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Author Topic: Japan bail-in  (Read 1569 times)
cr1776
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June 17, 2013, 12:34:16 AM
 #1

I hadn't seen this discussed last week, but it appears that Japan is following the EU/Cyrpus lead and going to require bail-ins IF needed at any point.  Hopefully no banks in Japan will need it, but if so, now would be a good time for Japanese to diversify some into non-seizable assets:

"Japan’s Financial Services Agency will enact new rules that will forced failed bank losses on investors, if needed, via a mechanism known as a “bail-in,” according to The Nikkei. Mitsubishi UFJ (MTU), Mizuho Financial (MFG) and Sumitomo Mitsui (SMFG) are among those proposing amendments to allow them to issue the types of preferred shares or subordinated bonds that would be used in such cases, the report noted."

http://www.forexlive.com/blog/2013/06/11/japan-to-become-more-like-cyprus-bail-ins-for-japan-banks/
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ScaryHash
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June 17, 2013, 03:55:01 AM
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The radiation addled brain of Mrs. Watanabe will not mind if she gets fucked again, and again, and again.

After all, her husband is a workaholic who can't get it up. (Mrs. Watanabe is the generic name for the bond owning, conservative Japanese housewife who runs the house and probably the finances, while the husband works).

You are right, Japan is going to do whatever it takes to keep those banks solvent. However, the problem is that each bank is part of a network of keiretsu, vertically integrated set of companies with interlocked business relationships, shareholdings, and shareholders.

However, in this particular case, the keiretsu's have been holding up the Japanese economy for a long time, and will also cause it to come crashing down, because in Japan everything is inter-related, more so than in Europe and the US.

The fireworks show should be quite fascinating to watch.
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June 17, 2013, 08:00:14 AM
Last edit: June 17, 2013, 08:19:37 AM by edmundedgar
 #3

Detail here:
http://www.ft.com/intl/cms/s/0/5a5aa406-d33e-11e2-95d4-00144feab7de.html#axzz2WSPUoF1n

Looks sensible, doesn't it? There's no change to the basic deposit guarantee: Depositors are already only protected up to 10 million yen (about $100 K USD). This is generally pretty well-known here, because several banks (including mine) went bust (and got nationalized) in the late 90s, and they temporarily removed the ceiling to guarantee all deposits, then put it back once the crisis was over. Both changes were big news at the time.

This proposal doesn't seem to change that - the idea is that banks can (must?) create a new kind of security that you can buy if you want to - effectively people would volunteer to insure them against running out of money. If you buy those securities and the bank is OK you'll make better returns than if you'd just been a regular depositor, but if the bank runs out of money (as judged by the regulators) you lose it all.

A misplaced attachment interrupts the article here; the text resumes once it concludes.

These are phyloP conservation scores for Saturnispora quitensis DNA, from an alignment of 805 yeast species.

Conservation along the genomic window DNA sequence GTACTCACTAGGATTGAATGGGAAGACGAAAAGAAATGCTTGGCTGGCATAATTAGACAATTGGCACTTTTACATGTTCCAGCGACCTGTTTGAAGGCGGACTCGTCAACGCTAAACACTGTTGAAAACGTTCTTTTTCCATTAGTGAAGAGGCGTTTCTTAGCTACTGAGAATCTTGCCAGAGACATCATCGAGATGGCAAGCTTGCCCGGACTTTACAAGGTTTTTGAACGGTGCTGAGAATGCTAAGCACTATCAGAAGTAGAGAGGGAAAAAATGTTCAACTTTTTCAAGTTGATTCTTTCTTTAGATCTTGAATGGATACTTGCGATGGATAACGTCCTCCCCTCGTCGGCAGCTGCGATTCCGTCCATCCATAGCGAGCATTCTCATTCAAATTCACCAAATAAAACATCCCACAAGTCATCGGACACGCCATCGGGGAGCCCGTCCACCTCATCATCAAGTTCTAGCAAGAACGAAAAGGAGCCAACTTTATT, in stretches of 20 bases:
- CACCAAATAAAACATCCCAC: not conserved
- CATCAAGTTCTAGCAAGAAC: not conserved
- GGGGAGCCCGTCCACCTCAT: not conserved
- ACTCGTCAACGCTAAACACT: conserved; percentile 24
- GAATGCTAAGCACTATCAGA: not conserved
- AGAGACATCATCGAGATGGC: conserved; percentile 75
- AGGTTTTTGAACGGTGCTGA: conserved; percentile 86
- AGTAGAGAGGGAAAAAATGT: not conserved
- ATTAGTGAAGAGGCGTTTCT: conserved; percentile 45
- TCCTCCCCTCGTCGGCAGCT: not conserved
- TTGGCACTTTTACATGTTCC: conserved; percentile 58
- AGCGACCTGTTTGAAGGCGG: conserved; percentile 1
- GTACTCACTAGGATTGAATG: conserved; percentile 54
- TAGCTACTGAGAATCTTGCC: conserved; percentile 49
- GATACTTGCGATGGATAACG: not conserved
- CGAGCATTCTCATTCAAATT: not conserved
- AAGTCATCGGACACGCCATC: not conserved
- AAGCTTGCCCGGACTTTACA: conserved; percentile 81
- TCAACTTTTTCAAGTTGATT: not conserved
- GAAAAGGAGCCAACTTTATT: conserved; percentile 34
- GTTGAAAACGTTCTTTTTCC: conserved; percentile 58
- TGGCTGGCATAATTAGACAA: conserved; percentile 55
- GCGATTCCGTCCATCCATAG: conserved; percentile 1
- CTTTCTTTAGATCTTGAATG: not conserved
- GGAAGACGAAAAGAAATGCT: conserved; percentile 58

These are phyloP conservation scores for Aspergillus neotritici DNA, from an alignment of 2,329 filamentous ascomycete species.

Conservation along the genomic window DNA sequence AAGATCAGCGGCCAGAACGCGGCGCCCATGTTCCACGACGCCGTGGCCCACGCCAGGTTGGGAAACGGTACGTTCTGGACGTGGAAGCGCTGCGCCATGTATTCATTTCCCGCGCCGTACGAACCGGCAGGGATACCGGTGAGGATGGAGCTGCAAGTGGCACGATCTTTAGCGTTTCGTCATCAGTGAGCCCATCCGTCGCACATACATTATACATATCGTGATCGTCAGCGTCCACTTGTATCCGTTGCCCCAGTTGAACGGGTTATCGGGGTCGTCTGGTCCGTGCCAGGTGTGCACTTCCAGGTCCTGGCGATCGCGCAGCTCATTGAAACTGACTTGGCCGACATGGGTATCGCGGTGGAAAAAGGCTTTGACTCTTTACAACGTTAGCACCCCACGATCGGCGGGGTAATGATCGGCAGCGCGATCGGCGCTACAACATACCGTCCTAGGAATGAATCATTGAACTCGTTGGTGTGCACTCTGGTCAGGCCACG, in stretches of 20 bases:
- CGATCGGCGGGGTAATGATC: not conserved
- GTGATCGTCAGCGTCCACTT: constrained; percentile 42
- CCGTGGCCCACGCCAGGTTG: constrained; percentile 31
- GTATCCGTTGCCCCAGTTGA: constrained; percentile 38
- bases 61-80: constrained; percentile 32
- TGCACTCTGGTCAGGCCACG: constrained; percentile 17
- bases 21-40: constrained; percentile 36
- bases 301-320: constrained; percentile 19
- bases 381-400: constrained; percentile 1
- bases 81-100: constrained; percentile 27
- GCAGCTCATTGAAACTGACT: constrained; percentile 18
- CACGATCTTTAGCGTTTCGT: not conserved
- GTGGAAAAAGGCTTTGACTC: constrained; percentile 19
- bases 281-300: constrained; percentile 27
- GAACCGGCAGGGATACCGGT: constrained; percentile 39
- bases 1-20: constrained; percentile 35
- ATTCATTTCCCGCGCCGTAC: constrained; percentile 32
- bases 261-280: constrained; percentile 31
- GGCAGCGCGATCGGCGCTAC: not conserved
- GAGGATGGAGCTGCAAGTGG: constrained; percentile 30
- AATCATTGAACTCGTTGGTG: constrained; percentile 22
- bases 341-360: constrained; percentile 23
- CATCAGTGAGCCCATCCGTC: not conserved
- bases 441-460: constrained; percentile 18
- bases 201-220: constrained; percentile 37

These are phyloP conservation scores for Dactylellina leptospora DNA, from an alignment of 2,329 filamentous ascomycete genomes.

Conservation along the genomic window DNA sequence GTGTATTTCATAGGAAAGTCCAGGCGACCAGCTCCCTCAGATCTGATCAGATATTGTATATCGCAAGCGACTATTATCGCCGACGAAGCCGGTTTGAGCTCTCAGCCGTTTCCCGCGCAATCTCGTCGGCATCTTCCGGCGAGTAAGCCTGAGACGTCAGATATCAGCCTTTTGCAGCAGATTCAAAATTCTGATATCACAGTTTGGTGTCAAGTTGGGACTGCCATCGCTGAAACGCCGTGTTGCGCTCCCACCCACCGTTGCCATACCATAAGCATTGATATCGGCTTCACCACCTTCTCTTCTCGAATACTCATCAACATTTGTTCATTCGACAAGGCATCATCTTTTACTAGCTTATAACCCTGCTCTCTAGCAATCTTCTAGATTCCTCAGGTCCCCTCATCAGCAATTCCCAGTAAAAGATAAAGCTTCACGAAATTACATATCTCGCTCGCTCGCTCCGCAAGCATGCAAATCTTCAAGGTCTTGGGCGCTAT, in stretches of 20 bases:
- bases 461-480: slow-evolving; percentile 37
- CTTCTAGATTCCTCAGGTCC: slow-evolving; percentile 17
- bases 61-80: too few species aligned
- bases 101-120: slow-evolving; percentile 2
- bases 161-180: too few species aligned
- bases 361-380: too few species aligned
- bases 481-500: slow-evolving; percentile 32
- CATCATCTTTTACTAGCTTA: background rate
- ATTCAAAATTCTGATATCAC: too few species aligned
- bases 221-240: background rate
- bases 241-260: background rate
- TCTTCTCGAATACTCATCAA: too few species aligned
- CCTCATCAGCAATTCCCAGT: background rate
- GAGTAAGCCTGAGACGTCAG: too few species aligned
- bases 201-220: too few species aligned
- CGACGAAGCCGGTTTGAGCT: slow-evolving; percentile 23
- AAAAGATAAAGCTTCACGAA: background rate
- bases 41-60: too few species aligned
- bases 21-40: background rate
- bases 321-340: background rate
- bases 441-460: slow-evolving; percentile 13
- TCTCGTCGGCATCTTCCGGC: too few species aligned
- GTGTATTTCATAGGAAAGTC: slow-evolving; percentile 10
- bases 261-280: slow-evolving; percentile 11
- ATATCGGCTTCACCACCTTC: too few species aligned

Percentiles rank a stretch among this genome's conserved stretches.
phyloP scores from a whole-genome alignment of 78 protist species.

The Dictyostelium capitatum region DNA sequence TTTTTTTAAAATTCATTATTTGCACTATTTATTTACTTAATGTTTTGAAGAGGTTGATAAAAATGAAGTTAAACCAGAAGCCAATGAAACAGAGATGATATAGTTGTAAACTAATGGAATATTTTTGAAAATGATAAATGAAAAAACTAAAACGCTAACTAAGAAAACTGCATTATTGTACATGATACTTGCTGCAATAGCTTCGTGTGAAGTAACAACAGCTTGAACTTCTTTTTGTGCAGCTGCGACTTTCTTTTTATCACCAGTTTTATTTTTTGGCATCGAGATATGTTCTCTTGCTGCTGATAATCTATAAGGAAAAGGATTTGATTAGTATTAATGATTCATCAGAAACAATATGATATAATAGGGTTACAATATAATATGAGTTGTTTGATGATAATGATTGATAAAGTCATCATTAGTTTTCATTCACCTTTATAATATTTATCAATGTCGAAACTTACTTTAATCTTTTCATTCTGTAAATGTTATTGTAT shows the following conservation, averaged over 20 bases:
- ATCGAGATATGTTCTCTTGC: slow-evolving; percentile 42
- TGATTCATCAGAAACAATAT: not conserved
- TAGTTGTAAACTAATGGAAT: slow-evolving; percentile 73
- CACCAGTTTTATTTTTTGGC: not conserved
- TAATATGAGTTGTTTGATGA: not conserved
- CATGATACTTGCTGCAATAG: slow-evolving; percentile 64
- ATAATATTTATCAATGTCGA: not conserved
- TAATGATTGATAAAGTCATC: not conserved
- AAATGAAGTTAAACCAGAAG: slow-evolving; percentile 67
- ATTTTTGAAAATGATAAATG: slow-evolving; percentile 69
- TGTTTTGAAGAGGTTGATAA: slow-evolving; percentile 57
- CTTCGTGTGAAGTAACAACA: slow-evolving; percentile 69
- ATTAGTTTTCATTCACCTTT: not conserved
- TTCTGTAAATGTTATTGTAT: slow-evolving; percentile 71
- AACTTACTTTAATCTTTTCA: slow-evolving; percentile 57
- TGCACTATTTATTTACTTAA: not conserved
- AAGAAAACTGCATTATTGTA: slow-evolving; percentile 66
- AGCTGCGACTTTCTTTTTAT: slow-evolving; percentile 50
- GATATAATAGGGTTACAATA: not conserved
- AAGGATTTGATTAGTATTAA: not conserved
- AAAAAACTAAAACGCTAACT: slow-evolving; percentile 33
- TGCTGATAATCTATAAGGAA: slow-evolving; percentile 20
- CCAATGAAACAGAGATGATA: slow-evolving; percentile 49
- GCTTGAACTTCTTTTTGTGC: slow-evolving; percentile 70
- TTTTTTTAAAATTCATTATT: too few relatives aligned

It sounds like everyone is going to do something like this, which will be much better than the status quo, where once the bank runs out of money either taxpayers or > 100K depositors get screwed.
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June 18, 2013, 02:04:17 AM
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I think that more countries are doing this, no one wants to be the last as it is seen as a way to make the country *look* more financially secure.

Not much of a peep has come out of Cyprus in the long term. People ate the poison and have moved on.
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June 20, 2013, 08:17:56 PM
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Japans currency is inflated to hell. Its about time japanese embrace Bitcoin as the new nations currency

5 BITCOIN RAFFLE GIVEAWAY
"I dont lift" - Lord Furrycoat
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June 20, 2013, 08:32:29 PM
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Kyle Bass presentation + QA at Altegris conference May 23rd.  Mostly an update about his bet against Japan.  Prognosis is that the inflection point has now been hit, and unraveling is poised to accelerate suddenly at some point within next 2 years.

http://www.youtube.com/watch?feature=player_embedded&v=gJfvLADP3HE
cr1776
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June 20, 2013, 09:38:02 PM
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Hi,
Just to be clear, I don't think you have to subscribe - you just have to register and then you get a certain number of free views per month.  It isn't as nice as no registration, but at least some are free.    Smiley


Ffs, FT shown great support for Bitcoin in its articles so why the hell aren't they accepting it for their pay wall?? I don't want to subscribe to the damned thing, I just want to pay a few mBTC to not have to hunt down a cached version for free.

Sry, rant over. Must re-read the history of banks in Japan, I thought they where more or less forced into using western banking practices at the start of their prosperity and that's more or less the cause of this problem. Good luck to folks over there, hope everyone can see the way the wind is blowing and get their funds into something real before the storm hits.
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June 24, 2013, 09:08:38 PM
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FoRex trading is very popular amongst Japanese housewives collectively referred to as Mrs Watanabe.

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